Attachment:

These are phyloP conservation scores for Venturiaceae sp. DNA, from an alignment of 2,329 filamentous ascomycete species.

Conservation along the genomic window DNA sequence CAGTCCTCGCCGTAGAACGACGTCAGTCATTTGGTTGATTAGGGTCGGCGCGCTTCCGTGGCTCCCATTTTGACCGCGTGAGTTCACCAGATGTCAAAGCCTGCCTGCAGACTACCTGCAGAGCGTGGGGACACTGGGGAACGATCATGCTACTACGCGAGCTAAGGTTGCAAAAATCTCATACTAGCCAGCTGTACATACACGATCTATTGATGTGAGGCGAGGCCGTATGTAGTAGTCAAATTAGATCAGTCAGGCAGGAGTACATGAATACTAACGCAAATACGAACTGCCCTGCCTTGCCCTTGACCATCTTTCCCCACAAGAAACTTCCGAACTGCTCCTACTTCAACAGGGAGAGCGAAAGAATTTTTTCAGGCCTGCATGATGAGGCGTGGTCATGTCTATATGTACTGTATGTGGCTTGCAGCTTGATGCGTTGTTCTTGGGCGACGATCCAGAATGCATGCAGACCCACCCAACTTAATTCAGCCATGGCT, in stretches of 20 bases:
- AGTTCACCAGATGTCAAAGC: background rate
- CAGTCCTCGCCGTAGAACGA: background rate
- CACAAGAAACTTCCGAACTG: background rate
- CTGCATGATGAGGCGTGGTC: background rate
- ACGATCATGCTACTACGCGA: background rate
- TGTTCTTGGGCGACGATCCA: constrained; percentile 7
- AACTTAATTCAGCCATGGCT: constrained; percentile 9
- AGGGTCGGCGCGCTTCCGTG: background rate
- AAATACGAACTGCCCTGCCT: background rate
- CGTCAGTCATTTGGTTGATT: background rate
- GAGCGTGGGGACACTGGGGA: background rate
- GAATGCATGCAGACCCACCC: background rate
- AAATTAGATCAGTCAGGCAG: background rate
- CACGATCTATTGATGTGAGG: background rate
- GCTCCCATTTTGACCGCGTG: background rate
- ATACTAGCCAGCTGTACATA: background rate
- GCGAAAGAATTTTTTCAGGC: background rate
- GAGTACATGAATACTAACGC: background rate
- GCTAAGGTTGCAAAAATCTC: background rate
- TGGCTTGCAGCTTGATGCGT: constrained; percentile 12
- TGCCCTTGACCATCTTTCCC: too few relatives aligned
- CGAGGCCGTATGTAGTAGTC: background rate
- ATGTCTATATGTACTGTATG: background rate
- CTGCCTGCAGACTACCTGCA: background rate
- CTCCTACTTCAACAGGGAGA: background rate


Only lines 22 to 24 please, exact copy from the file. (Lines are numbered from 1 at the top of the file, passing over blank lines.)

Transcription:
- TGGCTTGCAGCTTGATGCGT: constrained; percentile 12
- TGCCCTTGACCATCTTTCCC: too few relatives aligned
- CGAGGCCGTATGTAGTAGTC: background rate